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ITAR-TASS, December 8, 2003

Results of elections in the CIS and foreign countries

MOSCOW, December 8 (Itar-Tass) -- Voting in the December 7 Duma elections at all 348 polling stations set up abroad went smoothly, Central Election Commission chairman Alexander Veshnyakov said.

He told journalists on Monday that the Central Election Commission had already received some data from these polling stations, but that the final results would be announced within eight days of the receipt of all documents.

Veshnyakov said 6,519 people voted in Abkhazia and 2,841 in South Ossetia. The Central Election Commission had to print another 20,000 ballots urgently to allow Russian citizens in Georgia to vote for parties and as many to vote for candidates in a one-seat constituency. However the number of people who actually voted was quite small. He believes this proves that "one cannot give in to emotions and political passions."

BERLIN. Most Russian citizens who voted in Germany supported United Russia. Out of 4,205 people who voted at the Russian embassy in Berlin, 1,104 voted for this party, 990 for the Union of Right-Wing Forces, 835 for YABLOKO, 286 for Rodina, 215 for the Communist Party, 88 for the Liberal Democratic Party, 71 for the Russian Party of Pensioners and Social Justice, and 23 for the Agrarian Party.

Polling stations in Germany were set up at the Russian embassy in Berlin and the consulates general in Hamburg, Bonn, Munich and Leipzig.

TASHKENT. Russian citizens living Uzbekistan voted for United Russia. The head of the polling station at the Russian embassy in Tashkent, Igor Demidov, told Itar-Tass on Monday that 48.58 percent (671 out of 1,381 people who came to the polls) voted for United Russia, 11.97 percent for Rodina, 8.32 for the Communist Party, 8.11 percent for the Liberal Democratic Party, 7.82 percent for YABLOKO, and 5.54 percent for the Union of Right-Wing Forces.

Valery Ryazansky, who is a member of United Russia's political council, won in a one-seat constituency with 42.94 percent of votes, leaving his closest opponents Valery Borshchev of YABLOKO (15.06 percent) and Yaroslav Severovich of the Communist Party (13.83 percent) trailing far behind.

ASHGABAT. Most Russians who voted in Turkmenistan cast their ballots for United Russia. According to the Russian consulate in this country, up to 40 percent of Russians who permanently live in Turkmenistan and came to the polls voted for United Russia.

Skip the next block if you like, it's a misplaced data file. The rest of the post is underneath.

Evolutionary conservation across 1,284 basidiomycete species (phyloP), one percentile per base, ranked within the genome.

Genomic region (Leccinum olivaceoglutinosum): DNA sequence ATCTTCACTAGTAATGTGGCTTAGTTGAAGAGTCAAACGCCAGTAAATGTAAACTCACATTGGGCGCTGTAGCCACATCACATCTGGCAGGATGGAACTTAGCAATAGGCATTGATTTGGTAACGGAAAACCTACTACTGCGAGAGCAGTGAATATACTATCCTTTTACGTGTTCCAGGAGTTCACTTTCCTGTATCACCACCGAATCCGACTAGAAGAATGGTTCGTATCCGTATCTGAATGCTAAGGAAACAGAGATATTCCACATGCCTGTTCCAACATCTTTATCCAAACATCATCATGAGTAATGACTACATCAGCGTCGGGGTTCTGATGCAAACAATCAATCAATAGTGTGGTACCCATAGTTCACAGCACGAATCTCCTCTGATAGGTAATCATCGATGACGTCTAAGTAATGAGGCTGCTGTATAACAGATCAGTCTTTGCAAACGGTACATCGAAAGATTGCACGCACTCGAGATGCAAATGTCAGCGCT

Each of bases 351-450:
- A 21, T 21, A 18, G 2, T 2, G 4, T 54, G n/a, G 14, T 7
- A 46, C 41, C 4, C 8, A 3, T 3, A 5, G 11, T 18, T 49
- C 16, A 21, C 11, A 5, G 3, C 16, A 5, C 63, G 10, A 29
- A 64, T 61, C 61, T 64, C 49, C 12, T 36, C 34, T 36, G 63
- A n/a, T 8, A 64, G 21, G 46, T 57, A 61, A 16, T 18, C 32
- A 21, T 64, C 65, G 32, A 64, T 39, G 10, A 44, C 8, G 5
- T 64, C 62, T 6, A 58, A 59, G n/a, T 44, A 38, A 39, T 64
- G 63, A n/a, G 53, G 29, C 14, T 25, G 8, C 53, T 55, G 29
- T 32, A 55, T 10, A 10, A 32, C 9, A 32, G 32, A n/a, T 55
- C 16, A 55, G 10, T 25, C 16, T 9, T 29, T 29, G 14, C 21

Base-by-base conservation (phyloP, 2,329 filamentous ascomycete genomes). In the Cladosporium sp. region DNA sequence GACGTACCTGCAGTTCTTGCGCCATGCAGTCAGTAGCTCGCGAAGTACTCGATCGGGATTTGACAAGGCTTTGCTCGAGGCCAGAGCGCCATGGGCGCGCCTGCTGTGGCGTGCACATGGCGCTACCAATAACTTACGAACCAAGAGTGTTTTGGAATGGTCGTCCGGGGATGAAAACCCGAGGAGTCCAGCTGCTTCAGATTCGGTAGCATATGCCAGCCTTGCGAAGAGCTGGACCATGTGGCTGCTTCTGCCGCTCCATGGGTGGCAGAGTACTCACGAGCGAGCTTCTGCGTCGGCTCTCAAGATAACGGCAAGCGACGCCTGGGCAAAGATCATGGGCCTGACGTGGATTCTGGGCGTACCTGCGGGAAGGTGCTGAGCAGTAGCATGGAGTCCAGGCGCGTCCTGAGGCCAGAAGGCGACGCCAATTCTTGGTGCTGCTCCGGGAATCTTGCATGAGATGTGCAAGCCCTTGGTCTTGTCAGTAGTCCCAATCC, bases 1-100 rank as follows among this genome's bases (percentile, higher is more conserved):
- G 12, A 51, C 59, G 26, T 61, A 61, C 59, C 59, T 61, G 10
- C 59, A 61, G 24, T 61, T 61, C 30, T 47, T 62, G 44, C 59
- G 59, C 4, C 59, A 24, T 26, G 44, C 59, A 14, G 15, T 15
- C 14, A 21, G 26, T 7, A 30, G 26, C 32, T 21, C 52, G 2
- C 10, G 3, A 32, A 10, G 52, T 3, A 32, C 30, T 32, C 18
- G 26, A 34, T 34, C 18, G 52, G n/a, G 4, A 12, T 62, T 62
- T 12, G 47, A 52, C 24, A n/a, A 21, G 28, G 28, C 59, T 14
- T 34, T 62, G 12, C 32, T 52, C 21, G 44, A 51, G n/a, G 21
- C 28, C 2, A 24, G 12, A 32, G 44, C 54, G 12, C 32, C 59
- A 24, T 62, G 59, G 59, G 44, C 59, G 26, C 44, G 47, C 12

Most of them have dual citizenship. The turnout for the country was 3,072 and for Ashgabat 1,832. Those who voted in the elections make up about 5% of Russian citizens permanently residing in Turkmenistan, Consul Andrei Brovarets told Itar-Tass. In his view, this is a normal indicator of activity of voters abroad. About 63,000 Russian citizens permanently living in Turkmenistan and eligible to vote are registered at the consulate.

KIEV. United Russia received 55.2 percent of votes in the Duma elections held in Ukraine. It is followed by the Liberal Democratic Party with 12.1 percent of votes, the Communist Party with 6.9 percent, and Rodina with 8.3 percent, Minister-Counsellor of the Russian embassy in Kiev Vsevolod Loskutov told Itar-Tass. He cited results from polling stations set up the embassy and consulates in Kharkov, Lvov, Odessa, Simferopol and the Black Sea Fleet.

YABLOKO receievd 2.9 percent of votes, and the Union of Right-Wing Forces 2.7 percent.

A total of 17,900 people voted in the Duma elections in Ukraine. There are 62,000 Russians registered at the diplomatic missions. They could vote at 21 polling stations that were set up for the occasion.

MOSCOW. United Russia received the largest number of votes in seven CIS states.

According to preliminary data, it was supported by 48.6 percent in Uzbekistan, 45,9 percent in Kyrgyzstan, 44.4 percent in Moldova, 44 percent in Azerbaijan, 40 percent in Tajikistan and as many in Turkmenistan, 29.6 percent in Estonia.

In Latvia and Lithuania the party was second with 30.19 percent and 26.2 percent respectively. Rodina received 32.05 percent in Latvia, 27.6 percent in Lithuania, 28.6 percent in Estonia, 13.97 percent in Uzbekistan and 14.7percent in Moldova.

The Liberal Democratic Party was second in Kyrgyzstan (13.5 percent) and Moldova (16.4 percent), and the Communist Party was second in Azerbaijan (15.8 percent) and Tajikistan (22 percent). It came in third in Uzbekistan, Kyrgyzstan, Latvia and Lithuania.

No preliminary results from other CIS states are available at this point.

MOSCOW. Four or five candidates running in one-seat constituencies from the Union of Right-Wing Forces and YABLOKO will get seats in the new Duma. YABLOKO leader Grigory Yavlinsky did not run in a one-seat constituency and his colleague Vladimir Lukin, who was deputy speaker in the previous Duma, lost in the elections. YABLOKO candidates who were elected are Sergei Popov, Mikhail Zadoronov, Galina Khovanskaya and Mikhail Yemelyanov.

The Union of Right-Wing Forces has a similar situation. Neither Boris Nemtsov nor Anatoly Chubais ran for the Duma in one-seat constituencies. Irina Khakamada ran in St. Petersburg but lost to Gennady Seleznyov. Only Boris Nadezhdin and Pavel Krasheninnikov were elected in one-seat constituencies from the Union of Right-Wing Forces.

Both parties said it was too early to speak about the creation of deputies' groups in the new Duma. Such group needs at least 35 members.


See also:

State Duma elections 2003

ITAR-TASS, December 8, 2003

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